2017 Great Britain 4-Coin Silver Portrait of Britain Proof Set

2017 Great Britain 4-Coin Silver Portrait of Britain Proof Set
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Celebrate the world-renowned landmarks of the United Kingdom with the Portrait of Britain Collection. This quartet of eye-catching Proof Silver £5 coins celebrates the third year of this remarkable set!

Set Highlights:

  • Contains 3.364 oz fine Silver weight.
  • Comes in custom presentation box with certificate of authenticity.
  • Limited mintage of 1,500 sets.
  • Obverse: Her Majesty Queen Elizabeth II, along with the face value of 5 pounds and year of issue.
  • Reverse: Features depictions of famous British landmarks: Downing Street, Edinburgh Castle, Hampton Court Palace and Westminster Abbey.
  • Official legal tender backed by British government.

This set is an ideal way to commemorate the history and beauty of Great Britain. Add this Silver Proof set to your cart today!

Britain’s iconic buildings have played a key role in Britain's history. The greatest have served as the homes of kings and queens, lords and ladies and the leaders that have influenced our cultural heritage.

As the third set in The Royal Mint's series celebrating Britain's rich cultural heritage, this collection features four iconic buildings that are recognized worldwide and visited by thousands of tourists every year. Every stone of Westminster Abbey, 10 Downing Street, Edinburgh Castle and Hampton Court Palace has a tale to tell, bearing witness to the lives of those who walked their halls and shaped our country’s history over the centuries.

One of the oldest institutions in the world, the Royal Mint began producing coins for England, and eventually Great Britain, more than 1,100 years ago. The mint also produces and exports coins for other countries, as well as military medals, and other products for the British government. The Royal Mint has been witness to the legendary kings and queens, political upheavals, social and governmental progress, and scientific and technological breakthroughs.

The minting of coins began in England around the end of the second century B.C. Around A.D. 650, coins were made by craftsmen called “moneyers” in London. In 886, during the reign of Alfred the Great, the London Mint was designated to be a single institution, though there were many other mints in operation around this time. In 1279 the London Mint was moved to the Tower of London where it remained for the next 500 years. Famed physicist Sir Isaac Newton was the Warden of the Mint in 1696 and as such was responsible for investigating cases of counterfeiting. Three years later he was made Master of the Mint, until his death in 1727, and was responsible for moving England from the Silver standard to the Gold standard in 1717.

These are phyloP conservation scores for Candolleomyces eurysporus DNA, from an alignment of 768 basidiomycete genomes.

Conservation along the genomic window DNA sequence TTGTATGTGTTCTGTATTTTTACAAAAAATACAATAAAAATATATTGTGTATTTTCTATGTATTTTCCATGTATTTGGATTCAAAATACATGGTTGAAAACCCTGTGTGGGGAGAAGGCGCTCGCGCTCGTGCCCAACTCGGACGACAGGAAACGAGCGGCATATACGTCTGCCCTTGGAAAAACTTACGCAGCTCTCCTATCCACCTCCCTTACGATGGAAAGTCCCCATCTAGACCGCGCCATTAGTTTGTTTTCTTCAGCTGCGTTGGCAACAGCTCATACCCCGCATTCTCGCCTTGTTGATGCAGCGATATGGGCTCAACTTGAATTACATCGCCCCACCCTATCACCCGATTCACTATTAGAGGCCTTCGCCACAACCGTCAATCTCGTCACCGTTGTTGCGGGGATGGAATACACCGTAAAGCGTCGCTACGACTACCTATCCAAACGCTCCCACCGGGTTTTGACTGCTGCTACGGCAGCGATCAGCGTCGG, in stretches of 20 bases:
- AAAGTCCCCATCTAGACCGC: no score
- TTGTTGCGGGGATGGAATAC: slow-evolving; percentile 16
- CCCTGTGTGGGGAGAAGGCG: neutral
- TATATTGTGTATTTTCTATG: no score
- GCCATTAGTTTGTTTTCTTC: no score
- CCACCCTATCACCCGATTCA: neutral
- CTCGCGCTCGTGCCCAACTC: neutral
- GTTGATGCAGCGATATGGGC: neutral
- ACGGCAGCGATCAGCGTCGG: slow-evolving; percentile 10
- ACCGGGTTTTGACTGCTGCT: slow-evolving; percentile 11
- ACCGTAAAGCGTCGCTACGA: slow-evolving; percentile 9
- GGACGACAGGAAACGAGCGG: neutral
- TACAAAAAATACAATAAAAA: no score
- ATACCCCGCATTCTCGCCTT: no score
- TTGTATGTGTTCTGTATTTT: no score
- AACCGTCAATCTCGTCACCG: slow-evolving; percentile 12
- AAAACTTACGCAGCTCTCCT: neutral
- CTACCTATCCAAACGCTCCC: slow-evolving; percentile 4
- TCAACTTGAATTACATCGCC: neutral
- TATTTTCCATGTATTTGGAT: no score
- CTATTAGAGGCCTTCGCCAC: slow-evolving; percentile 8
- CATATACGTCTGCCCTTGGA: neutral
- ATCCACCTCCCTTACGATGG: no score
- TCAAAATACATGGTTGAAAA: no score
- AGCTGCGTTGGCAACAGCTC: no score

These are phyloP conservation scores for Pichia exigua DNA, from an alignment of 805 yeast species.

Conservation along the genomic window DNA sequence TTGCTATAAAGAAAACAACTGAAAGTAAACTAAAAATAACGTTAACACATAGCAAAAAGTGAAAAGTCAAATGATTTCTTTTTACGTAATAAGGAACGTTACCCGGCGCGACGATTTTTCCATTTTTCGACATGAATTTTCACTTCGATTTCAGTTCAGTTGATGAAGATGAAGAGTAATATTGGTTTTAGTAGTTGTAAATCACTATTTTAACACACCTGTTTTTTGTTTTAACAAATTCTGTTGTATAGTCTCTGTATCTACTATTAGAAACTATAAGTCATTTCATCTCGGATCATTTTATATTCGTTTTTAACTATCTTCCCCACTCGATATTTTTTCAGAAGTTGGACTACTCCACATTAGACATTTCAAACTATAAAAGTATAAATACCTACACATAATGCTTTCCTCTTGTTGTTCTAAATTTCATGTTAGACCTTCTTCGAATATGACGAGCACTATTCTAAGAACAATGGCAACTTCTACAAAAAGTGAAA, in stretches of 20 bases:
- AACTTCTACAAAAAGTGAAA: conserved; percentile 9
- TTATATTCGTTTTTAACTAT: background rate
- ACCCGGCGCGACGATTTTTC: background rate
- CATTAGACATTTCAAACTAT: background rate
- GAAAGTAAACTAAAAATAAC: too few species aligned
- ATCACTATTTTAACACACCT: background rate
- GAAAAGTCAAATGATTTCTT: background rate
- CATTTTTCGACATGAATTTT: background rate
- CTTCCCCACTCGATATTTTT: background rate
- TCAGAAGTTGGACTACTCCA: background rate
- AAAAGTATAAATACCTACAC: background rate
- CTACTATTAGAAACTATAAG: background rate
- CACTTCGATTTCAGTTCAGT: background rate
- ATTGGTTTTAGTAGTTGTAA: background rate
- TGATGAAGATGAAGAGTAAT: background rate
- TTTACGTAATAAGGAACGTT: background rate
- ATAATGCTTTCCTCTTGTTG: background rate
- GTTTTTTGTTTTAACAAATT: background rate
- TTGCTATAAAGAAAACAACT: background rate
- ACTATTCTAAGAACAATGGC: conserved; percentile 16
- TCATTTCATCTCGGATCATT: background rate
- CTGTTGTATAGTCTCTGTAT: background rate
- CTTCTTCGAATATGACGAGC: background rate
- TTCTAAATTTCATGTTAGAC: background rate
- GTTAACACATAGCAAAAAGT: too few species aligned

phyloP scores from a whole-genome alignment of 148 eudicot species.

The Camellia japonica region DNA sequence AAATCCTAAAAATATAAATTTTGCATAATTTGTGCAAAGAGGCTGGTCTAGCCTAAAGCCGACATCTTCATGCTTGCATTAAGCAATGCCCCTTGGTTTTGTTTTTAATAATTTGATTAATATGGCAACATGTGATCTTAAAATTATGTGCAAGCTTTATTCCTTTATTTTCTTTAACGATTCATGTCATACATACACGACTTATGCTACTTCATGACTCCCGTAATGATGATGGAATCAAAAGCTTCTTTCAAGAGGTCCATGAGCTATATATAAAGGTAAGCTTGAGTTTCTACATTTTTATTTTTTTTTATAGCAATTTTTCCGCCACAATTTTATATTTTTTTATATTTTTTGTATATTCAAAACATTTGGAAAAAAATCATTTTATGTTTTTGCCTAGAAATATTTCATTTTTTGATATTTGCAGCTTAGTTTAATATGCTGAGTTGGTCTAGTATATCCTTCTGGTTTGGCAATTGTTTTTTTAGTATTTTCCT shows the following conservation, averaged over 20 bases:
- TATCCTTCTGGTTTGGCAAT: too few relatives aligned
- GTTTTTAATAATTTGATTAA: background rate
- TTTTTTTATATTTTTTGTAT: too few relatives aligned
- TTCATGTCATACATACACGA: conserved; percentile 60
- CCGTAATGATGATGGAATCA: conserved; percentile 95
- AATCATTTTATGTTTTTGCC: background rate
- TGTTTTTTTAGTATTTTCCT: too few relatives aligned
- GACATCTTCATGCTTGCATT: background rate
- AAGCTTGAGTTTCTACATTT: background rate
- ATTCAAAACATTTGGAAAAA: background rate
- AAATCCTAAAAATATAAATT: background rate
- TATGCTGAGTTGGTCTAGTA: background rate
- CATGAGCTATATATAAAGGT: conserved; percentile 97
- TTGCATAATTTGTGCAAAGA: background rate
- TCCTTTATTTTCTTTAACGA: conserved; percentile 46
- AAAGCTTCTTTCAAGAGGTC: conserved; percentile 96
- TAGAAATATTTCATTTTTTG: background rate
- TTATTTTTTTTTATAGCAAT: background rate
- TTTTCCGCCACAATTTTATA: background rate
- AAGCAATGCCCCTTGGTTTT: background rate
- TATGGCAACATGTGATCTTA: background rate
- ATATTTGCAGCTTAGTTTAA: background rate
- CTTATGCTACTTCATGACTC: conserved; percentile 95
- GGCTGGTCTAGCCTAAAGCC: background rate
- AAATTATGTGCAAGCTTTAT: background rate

The Royal Mint had outgrown its home in the Tower of London so during the 18th century the rickety wooden shacks the mint occupied were rebuilt to accommodate mechanized and rolling mills and coining presses and provide more space. Soon, however, the mint outgrew this new location and in 1809, the mint moved from the Tower of London to an adjacent site in East Smithfield called Tower Hill. By 1899, the Royal Mint was striking 100 million coins a year.

In 1967 it was announced that mint would move from its location at Tower Hill to Llantrisant, Wales, following Parliament’s decision to decimalize currency and in 1968 the first coins were officially struck by Her Majesty Queen Elizabeth II at the new location in Wales. In 1986, the Royal Mint celebrated 11 centuries of continuous minting. In 2009, the Royal Mint was vested into a government-owned company to provide greater operating and commercial freedom.

One unique aspect of the Royal Mint is a procedure known as the Trial of the Pyx, dates back to 1282 and ensures newly-minted coins meet required government standards. The trials have been held once a each year since their inception and have changed very little over time. These trials are presided over by a judge with a jury of expert assayers and were held at the Palace of Westminster before they were moved to the modern-day site at the Hall of the Worshipful Company of Goldsmiths. The ceremony was so named after the boxwood chest in which coins were placed for presentation to the jury.

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